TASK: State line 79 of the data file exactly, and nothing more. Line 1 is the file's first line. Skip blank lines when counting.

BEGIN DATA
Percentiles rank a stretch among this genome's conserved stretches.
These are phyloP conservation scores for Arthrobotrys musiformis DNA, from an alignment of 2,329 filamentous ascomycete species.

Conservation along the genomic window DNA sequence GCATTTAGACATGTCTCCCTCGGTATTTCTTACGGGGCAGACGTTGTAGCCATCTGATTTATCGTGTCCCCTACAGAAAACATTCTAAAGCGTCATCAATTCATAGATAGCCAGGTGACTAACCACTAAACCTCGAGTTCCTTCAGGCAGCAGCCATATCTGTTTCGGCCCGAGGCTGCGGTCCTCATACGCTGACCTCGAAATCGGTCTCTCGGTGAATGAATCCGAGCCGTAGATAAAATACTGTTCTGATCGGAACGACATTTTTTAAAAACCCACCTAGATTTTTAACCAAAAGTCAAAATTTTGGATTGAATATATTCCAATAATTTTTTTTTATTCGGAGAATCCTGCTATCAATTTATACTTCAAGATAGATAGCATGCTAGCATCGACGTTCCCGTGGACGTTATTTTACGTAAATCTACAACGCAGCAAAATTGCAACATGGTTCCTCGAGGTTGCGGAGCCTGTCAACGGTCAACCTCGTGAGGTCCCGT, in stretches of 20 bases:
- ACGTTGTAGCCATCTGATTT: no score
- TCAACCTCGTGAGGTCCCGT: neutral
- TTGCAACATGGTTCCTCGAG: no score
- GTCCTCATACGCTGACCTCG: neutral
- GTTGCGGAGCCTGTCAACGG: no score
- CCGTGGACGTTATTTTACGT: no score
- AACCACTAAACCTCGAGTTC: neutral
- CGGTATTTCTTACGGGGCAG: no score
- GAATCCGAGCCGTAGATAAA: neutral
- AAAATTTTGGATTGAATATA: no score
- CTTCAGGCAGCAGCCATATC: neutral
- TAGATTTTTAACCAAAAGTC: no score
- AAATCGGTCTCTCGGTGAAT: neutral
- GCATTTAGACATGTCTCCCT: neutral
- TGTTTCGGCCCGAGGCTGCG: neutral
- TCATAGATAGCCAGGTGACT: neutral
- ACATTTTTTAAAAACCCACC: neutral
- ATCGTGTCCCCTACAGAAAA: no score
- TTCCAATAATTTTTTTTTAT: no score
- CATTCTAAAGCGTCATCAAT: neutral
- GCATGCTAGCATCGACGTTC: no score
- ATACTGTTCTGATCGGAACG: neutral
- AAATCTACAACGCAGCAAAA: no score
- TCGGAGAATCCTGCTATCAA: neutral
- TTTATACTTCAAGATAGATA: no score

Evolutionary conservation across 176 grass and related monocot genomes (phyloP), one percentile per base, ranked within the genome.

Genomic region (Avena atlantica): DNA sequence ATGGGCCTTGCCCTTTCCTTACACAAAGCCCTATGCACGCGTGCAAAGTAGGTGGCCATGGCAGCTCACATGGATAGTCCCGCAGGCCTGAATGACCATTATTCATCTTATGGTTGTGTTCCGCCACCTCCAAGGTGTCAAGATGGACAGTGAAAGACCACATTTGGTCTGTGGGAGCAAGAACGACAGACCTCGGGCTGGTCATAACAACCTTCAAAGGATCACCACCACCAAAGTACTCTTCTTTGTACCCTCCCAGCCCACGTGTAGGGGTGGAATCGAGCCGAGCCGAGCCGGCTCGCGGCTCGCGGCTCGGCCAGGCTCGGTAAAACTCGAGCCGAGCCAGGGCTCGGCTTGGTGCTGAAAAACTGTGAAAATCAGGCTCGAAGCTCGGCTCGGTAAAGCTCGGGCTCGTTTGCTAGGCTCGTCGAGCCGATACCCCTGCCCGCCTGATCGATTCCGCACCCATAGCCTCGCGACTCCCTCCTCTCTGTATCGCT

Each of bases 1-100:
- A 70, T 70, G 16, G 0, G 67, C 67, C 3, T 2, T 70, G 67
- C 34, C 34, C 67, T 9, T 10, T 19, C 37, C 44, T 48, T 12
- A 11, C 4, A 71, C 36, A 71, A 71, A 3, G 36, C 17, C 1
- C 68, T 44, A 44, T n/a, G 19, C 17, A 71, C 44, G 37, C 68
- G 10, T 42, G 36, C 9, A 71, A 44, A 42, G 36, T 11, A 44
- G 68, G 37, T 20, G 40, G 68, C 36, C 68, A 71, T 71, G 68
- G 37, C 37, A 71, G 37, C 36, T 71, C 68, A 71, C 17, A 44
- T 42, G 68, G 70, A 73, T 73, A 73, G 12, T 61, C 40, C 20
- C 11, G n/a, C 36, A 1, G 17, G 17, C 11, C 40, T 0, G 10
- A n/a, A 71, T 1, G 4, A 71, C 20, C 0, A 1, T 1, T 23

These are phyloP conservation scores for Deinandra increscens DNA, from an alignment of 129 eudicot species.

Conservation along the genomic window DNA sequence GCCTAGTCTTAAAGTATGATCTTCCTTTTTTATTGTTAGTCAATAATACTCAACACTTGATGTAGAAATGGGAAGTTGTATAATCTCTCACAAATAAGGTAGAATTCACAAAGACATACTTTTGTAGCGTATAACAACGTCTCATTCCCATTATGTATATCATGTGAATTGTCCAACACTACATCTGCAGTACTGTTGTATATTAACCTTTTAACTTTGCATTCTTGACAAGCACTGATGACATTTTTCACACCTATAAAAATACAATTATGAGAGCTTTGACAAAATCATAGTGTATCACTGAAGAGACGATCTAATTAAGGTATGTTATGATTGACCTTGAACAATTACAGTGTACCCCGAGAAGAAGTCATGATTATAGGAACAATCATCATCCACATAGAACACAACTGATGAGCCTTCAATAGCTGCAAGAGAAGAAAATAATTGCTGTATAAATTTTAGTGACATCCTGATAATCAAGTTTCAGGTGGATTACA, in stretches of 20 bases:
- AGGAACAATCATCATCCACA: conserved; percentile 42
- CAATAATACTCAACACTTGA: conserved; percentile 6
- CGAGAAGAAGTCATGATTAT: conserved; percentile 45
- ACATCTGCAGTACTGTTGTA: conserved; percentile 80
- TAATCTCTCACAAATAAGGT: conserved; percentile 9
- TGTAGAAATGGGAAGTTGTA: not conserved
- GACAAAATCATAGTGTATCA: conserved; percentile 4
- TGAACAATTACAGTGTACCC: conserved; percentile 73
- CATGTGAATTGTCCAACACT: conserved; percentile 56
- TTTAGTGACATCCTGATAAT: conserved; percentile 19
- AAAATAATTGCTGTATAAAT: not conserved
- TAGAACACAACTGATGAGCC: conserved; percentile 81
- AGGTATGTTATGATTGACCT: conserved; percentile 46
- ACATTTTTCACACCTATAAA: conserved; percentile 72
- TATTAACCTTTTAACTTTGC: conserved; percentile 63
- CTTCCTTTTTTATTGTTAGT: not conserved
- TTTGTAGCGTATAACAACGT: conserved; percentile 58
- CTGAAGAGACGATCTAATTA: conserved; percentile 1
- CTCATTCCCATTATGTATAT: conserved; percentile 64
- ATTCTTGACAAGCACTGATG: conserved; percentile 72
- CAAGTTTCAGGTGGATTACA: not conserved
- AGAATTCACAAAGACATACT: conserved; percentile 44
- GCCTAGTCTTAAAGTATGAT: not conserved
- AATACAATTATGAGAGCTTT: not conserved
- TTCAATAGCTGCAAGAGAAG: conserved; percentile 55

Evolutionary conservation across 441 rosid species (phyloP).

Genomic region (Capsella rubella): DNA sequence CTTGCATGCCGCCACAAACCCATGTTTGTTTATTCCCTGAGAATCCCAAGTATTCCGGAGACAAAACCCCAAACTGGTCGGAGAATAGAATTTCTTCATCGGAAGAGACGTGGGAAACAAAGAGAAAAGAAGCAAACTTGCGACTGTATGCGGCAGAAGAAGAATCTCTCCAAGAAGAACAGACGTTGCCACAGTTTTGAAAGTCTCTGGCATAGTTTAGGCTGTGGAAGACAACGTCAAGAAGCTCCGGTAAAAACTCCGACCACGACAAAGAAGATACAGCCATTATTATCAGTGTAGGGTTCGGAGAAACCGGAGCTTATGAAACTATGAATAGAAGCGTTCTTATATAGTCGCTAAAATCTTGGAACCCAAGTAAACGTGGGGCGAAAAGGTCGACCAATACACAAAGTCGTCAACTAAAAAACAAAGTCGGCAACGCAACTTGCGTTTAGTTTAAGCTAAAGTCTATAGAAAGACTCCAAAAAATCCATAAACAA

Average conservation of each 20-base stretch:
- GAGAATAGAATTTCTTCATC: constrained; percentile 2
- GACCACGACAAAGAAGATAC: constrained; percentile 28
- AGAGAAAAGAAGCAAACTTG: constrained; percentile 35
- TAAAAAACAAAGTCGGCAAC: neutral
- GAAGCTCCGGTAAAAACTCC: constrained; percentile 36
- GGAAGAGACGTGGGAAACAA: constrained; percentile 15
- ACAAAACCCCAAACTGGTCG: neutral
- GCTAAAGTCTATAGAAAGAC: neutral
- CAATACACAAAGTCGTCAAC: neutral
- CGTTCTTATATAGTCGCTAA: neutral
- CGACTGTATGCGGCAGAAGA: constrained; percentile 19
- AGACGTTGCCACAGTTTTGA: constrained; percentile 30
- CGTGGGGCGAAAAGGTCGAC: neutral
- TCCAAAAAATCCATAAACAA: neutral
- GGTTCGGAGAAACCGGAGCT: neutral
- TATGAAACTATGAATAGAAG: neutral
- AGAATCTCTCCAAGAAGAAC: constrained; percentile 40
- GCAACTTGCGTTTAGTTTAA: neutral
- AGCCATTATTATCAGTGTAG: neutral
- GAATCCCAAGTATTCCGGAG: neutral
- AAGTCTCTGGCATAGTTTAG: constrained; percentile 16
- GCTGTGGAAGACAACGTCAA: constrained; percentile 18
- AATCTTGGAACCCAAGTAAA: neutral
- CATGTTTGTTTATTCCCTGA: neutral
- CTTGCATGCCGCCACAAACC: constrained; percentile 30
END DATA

- GCTAAAGTCTATAGAAAGAC: neutral